The 2011 deal is also the subject of a corruption trial in Milan in which two middlemen have been convicted and former and current Shell and Eni officials are also on trial. An Eni spokesman said the Italian firm was assessing whether UK courts had jurisdiction on a case of “such duplication” to the Milan proceedings and repeated its view on “the correctness and compliance of every aspect of the transaction.” The London lawsuit relates to payments that Shell and Eni made to acquire the licence.
The companies transferred more than $1 billion to the Nigerian government, according to the filing. Milan prosecutors have argued in their case that the bulk of that money was sent on to Malabu Oil and Gas, which was controlled by another former oil minister, Dan Etete. Eni and Shell retain the rights to develop the field, which has yet to enter production but is one of the biggest untapped oil resources in Africa, with reserves estimated at 9 billion barrels.
In the London court filing, the Nigerian government said it only received a $209 million signature bonus in relation to the deal, and that it estimates the value of the oilfield to have been “at least $3.5 billion”.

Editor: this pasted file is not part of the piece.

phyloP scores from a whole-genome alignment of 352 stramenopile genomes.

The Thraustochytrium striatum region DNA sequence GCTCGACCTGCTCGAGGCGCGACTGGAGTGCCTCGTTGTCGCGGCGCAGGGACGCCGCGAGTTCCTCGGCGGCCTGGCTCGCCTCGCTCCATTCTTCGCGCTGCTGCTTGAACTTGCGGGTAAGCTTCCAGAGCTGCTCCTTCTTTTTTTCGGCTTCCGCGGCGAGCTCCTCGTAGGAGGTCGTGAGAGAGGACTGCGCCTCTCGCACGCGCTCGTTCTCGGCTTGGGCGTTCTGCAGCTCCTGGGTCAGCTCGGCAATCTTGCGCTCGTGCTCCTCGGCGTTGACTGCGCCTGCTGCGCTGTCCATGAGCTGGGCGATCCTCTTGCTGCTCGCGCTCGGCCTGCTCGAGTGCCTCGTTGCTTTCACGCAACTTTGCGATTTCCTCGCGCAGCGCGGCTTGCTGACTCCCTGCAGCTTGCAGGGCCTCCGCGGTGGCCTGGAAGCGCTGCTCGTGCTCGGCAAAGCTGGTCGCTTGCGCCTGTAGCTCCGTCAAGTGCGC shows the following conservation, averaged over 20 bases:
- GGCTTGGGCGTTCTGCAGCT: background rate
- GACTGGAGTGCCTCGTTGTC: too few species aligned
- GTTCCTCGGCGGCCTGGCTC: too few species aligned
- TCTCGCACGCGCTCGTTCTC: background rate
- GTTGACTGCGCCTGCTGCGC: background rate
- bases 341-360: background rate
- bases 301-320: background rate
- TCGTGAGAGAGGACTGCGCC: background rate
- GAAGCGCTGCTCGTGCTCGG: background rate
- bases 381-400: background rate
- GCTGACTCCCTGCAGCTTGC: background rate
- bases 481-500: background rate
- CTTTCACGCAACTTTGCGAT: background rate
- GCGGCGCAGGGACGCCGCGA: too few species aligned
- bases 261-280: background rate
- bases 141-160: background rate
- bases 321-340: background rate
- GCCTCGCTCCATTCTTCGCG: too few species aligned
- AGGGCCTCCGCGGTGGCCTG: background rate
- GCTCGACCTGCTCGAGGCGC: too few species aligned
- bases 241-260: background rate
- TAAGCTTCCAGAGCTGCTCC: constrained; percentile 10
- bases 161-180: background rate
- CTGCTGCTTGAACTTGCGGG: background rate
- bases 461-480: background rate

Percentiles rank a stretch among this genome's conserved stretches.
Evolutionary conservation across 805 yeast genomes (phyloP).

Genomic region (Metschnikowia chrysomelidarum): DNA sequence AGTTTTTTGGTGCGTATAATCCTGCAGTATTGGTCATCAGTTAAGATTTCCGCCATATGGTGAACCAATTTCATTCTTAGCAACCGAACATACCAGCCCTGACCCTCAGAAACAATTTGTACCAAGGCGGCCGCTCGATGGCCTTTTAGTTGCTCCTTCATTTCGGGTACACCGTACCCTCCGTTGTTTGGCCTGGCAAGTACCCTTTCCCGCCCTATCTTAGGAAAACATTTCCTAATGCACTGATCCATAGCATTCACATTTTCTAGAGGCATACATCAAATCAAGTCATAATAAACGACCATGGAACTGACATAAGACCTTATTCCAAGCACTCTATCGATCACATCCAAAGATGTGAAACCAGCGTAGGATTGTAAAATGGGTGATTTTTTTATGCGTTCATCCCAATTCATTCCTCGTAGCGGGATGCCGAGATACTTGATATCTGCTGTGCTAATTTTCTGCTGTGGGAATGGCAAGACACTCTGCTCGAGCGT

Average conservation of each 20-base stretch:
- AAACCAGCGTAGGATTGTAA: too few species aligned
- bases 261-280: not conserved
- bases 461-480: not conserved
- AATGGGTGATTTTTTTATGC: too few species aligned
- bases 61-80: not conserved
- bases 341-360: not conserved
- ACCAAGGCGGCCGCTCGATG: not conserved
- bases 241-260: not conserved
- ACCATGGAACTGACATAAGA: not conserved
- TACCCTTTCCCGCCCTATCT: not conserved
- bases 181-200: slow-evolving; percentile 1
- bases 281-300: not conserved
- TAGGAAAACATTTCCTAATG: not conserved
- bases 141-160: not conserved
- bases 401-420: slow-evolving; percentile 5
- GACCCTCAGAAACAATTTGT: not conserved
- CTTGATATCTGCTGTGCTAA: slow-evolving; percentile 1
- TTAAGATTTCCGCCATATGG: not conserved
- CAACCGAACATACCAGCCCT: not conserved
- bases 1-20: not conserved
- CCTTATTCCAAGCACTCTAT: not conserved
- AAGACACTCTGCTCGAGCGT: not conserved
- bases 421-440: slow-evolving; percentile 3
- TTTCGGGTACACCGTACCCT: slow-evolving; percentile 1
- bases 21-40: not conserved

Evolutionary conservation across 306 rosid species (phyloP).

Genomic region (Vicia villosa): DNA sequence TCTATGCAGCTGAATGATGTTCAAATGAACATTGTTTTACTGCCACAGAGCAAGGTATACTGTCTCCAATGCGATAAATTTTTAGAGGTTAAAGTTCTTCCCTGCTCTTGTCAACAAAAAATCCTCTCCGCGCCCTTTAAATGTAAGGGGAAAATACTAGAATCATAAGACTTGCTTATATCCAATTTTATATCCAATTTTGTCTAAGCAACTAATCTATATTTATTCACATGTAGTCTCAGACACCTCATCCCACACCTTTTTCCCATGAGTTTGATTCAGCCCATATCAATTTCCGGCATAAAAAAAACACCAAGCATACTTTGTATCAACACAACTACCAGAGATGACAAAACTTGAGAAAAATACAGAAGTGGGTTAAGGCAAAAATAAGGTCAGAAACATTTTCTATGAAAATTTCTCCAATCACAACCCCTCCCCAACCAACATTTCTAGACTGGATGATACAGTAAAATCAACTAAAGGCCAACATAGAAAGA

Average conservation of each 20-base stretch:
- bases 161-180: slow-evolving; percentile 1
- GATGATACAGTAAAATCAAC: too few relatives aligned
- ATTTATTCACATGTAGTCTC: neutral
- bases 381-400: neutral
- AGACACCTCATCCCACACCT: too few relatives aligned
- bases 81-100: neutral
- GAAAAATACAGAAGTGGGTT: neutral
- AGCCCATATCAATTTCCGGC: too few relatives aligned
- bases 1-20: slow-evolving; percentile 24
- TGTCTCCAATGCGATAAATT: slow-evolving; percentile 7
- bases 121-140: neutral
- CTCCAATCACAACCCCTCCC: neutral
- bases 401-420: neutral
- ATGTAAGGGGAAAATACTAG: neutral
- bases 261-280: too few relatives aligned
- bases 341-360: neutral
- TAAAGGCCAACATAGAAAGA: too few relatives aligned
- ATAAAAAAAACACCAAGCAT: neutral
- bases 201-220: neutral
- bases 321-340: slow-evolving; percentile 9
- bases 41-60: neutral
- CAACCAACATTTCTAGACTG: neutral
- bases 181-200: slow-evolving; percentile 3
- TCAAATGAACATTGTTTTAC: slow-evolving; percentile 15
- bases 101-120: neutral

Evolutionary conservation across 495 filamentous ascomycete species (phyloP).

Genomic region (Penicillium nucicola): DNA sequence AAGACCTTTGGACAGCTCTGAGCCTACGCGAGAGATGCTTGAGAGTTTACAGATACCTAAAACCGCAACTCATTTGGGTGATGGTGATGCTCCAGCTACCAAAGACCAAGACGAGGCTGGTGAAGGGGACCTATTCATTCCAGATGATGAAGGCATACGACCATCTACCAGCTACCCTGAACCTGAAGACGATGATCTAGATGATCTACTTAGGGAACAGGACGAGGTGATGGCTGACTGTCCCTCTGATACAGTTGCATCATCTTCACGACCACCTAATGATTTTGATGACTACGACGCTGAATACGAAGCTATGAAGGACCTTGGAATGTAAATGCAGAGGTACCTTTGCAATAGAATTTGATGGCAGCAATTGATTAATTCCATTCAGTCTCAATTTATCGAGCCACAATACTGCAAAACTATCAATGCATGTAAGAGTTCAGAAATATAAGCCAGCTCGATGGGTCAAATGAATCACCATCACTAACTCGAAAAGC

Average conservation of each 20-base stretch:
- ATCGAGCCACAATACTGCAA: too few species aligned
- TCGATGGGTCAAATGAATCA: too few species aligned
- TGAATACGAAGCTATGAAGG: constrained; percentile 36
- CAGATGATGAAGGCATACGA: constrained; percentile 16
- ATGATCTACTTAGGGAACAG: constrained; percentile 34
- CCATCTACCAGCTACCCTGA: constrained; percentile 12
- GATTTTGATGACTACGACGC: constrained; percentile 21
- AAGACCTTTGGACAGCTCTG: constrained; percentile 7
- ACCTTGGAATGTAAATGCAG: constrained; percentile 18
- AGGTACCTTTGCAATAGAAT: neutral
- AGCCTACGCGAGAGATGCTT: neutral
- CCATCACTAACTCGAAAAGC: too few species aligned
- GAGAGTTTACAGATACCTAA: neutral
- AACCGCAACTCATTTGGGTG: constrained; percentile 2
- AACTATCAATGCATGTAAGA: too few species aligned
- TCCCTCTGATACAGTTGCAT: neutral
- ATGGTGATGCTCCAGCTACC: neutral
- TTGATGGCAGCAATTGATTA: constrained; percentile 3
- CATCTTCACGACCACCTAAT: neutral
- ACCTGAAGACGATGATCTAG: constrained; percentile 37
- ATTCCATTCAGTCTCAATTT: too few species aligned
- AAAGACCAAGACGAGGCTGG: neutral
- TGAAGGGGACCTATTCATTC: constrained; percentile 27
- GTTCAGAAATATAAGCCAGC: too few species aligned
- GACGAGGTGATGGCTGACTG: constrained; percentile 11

It said it would seek to calculate damages on that basis. The Nigerian government has also filed a London case against U.S. bank JPMorgan for its role in transferring over $800 million of government funds to Etete, who has been convicted of money laundering. JPMorgan has denied any wrongdoing. Dutch prosecutors are also preparing criminal charges against Shell.
Despite the international cases, only Nigerian officials can rescind the rights to the block. Oil minister Emmanuel Ibe Kachikwu has said the case should not hinder development of the field. His office did not immediately reply to a further request for comment. Nigeria’s Economic and Financial Crimes Commission is pursuing a criminal case against other former officials in relation to OPL 245.
President Muhammadu Buhari was re-elected in February, campaigning on the same anti-corruption message that helped him defeat Jonathan in 2015. But opinions within the cabinet differ over how to handle OPL 245. Some have cited what they view as a lack of evidence, while others point to concerns that taking away the rights could hinder the field’s development in a nation where oil accounts for around 90 percent of foreign exchange earnings.